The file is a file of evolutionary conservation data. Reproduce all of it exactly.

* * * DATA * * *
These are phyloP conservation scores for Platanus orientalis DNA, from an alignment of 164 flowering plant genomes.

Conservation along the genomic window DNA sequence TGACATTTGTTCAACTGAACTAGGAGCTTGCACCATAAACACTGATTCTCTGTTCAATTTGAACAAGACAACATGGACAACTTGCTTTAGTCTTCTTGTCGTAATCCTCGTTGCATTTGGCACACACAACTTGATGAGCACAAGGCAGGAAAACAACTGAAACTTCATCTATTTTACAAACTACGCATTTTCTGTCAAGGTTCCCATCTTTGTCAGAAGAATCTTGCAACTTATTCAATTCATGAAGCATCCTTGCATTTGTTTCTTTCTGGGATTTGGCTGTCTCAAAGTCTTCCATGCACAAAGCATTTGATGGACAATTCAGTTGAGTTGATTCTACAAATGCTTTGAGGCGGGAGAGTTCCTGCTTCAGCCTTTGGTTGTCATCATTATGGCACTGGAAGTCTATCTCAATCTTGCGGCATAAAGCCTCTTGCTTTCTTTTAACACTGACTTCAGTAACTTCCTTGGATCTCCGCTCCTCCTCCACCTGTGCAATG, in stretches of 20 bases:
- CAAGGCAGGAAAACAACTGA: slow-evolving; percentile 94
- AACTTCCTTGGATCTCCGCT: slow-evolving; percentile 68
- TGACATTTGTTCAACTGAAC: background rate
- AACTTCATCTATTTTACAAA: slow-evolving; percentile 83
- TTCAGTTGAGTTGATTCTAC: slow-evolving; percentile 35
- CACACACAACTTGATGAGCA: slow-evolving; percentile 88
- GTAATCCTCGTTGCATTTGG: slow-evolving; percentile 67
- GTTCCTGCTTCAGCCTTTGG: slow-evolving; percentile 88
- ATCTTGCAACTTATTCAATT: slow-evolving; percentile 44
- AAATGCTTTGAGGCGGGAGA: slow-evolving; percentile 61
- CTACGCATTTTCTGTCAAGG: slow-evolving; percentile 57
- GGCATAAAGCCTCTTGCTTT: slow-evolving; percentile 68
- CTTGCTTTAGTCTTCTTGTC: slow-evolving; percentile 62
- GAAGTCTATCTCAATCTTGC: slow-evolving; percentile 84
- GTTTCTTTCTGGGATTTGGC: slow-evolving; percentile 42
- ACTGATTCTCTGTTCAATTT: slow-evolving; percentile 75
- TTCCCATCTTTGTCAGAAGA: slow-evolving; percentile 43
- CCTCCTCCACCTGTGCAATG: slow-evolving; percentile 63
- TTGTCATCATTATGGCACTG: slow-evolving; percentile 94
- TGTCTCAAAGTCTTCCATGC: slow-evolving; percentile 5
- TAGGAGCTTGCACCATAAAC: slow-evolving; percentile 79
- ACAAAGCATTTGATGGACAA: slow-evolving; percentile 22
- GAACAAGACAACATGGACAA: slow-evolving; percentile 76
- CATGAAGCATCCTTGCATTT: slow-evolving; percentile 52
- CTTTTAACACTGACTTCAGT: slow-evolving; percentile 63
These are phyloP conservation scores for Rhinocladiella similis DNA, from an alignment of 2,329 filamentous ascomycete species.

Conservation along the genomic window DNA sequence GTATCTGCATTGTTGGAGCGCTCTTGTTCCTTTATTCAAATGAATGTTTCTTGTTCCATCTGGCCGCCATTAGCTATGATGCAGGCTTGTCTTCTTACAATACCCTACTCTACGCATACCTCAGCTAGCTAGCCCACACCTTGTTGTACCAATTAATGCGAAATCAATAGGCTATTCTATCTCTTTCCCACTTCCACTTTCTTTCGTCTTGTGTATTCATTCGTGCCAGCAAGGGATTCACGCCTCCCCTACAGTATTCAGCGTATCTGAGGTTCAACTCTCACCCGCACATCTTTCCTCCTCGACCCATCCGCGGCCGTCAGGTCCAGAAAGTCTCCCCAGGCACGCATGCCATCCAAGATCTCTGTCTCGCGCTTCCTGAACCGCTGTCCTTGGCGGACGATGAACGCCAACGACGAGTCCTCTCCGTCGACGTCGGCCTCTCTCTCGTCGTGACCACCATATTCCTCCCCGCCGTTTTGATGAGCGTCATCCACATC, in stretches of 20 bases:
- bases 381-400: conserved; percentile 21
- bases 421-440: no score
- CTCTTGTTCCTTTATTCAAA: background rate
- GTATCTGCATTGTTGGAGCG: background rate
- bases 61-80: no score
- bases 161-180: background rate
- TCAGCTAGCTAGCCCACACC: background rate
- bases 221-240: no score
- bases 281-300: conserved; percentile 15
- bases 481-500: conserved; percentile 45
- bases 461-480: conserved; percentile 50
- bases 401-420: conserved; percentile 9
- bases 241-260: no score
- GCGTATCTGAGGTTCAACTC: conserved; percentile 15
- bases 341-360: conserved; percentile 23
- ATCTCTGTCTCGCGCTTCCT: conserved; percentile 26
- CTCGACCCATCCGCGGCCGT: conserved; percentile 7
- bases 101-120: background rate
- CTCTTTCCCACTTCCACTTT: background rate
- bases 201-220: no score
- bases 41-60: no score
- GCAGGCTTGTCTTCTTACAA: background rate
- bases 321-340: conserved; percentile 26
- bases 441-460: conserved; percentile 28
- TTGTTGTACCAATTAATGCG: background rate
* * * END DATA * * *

These are phyloP conservation scores for Platanus orientalis DNA, from an alignment of 164 flowering plant genomes.

Conservation along the genomic window DNA sequence TGACATTTGTTCAACTGAACTAGGAGCTTGCACCATAAACACTGATTCTCTGTTCAATTTGAACAAGACAACATGGACAACTTGCTTTAGTCTTCTTGTCGTAATCCTCGTTGCATTTGGCACACACAACTTGATGAGCACAAGGCAGGAAAACAACTGAAACTTCATCTATTTTACAAACTACGCATTTTCTGTCAAGGTTCCCATCTTTGTCAGAAGAATCTTGCAACTTATTCAATTCATGAAGCATCCTTGCATTTGTTTCTTTCTGGGATTTGGCTGTCTCAAAGTCTTCCATGCACAAAGCATTTGATGGACAATTCAGTTGAGTTGATTCTACAAATGCTTTGAGGCGGGAGAGTTCCTGCTTCAGCCTTTGGTTGTCATCATTATGGCACTGGAAGTCTATCTCAATCTTGCGGCATAAAGCCTCTTGCTTTCTTTTAACACTGACTTCAGTAACTTCCTTGGATCTCCGCTCCTCCTCCACCTGTGCAATG, in stretches of 20 bases:
- CAAGGCAGGAAAACAACTGA: slow-evolving; percentile 94
- AACTTCCTTGGATCTCCGCT: slow-evolving; percentile 68
- TGACATTTGTTCAACTGAAC: background rate
- AACTTCATCTATTTTACAAA: slow-evolving; percentile 83
- TTCAGTTGAGTTGATTCTAC: slow-evolving; percentile 35
- CACACACAACTTGATGAGCA: slow-evolving; percentile 88
- GTAATCCTCGTTGCATTTGG: slow-evolving; percentile 67
- GTTCCTGCTTCAGCCTTTGG: slow-evolving; percentile 88
- ATCTTGCAACTTATTCAATT: slow-evolving; percentile 44
- AAATGCTTTGAGGCGGGAGA: slow-evolving; percentile 61
- CTACGCATTTTCTGTCAAGG: slow-evolving; percentile 57
- GGCATAAAGCCTCTTGCTTT: slow-evolving; percentile 68
- CTTGCTTTAGTCTTCTTGTC: slow-evolving; percentile 62
- GAAGTCTATCTCAATCTTGC: slow-evolving; percentile 84
- GTTTCTTTCTGGGATTTGGC: slow-evolving; percentile 42
- ACTGATTCTCTGTTCAATTT: slow-evolving; percentile 75
- TTCCCATCTTTGTCAGAAGA: slow-evolving; percentile 43
- CCTCCTCCACCTGTGCAATG: slow-evolving; percentile 63
- TTGTCATCATTATGGCACTG: slow-evolving; percentile 94
- TGTCTCAAAGTCTTCCATGC: slow-evolving; percentile 5
- TAGGAGCTTGCACCATAAAC: slow-evolving; percentile 79
- ACAAAGCATTTGATGGACAA: slow-evolving; percentile 22
- GAACAAGACAACATGGACAA: slow-evolving; percentile 76
- CATGAAGCATCCTTGCATTT: slow-evolving; percentile 52
- CTTTTAACACTGACTTCAGT: slow-evolving; percentile 63
These are phyloP conservation scores for Rhinocladiella similis DNA, from an alignment of 2,329 filamentous ascomycete species.

Conservation along the genomic window DNA sequence GTATCTGCATTGTTGGAGCGCTCTTGTTCCTTTATTCAAATGAATGTTTCTTGTTCCATCTGGCCGCCATTAGCTATGATGCAGGCTTGTCTTCTTACAATACCCTACTCTACGCATACCTCAGCTAGCTAGCCCACACCTTGTTGTACCAATTAATGCGAAATCAATAGGCTATTCTATCTCTTTCCCACTTCCACTTTCTTTCGTCTTGTGTATTCATTCGTGCCAGCAAGGGATTCACGCCTCCCCTACAGTATTCAGCGTATCTGAGGTTCAACTCTCACCCGCACATCTTTCCTCCTCGACCCATCCGCGGCCGTCAGGTCCAGAAAGTCTCCCCAGGCACGCATGCCATCCAAGATCTCTGTCTCGCGCTTCCTGAACCGCTGTCCTTGGCGGACGATGAACGCCAACGACGAGTCCTCTCCGTCGACGTCGGCCTCTCTCTCGTCGTGACCACCATATTCCTCCCCGCCGTTTTGATGAGCGTCATCCACATC, in stretches of 20 bases:
- bases 381-400: conserved; percentile 21
- bases 421-440: no score
- CTCTTGTTCCTTTATTCAAA: background rate
- GTATCTGCATTGTTGGAGCG: background rate
- bases 61-80: no score
- bases 161-180: background rate
- TCAGCTAGCTAGCCCACACC: background rate
- bases 221-240: no score
- bases 281-300: conserved; percentile 15
- bases 481-500: conserved; percentile 45
- bases 461-480: conserved; percentile 50
- bases 401-420: conserved; percentile 9
- bases 241-260: no score
- GCGTATCTGAGGTTCAACTC: conserved; percentile 15
- bases 341-360: conserved; percentile 23
- ATCTCTGTCTCGCGCTTCCT: conserved; percentile 26
- CTCGACCCATCCGCGGCCGT: conserved; percentile 7
- bases 101-120: background rate
- CTCTTTCCCACTTCCACTTT: background rate
- bases 201-220: no score
- bases 41-60: no score
- GCAGGCTTGTCTTCTTACAA: background rate
- bases 321-340: conserved; percentile 26
- bases 441-460: conserved; percentile 28
- TTGTTGTACCAATTAATGCG: background rate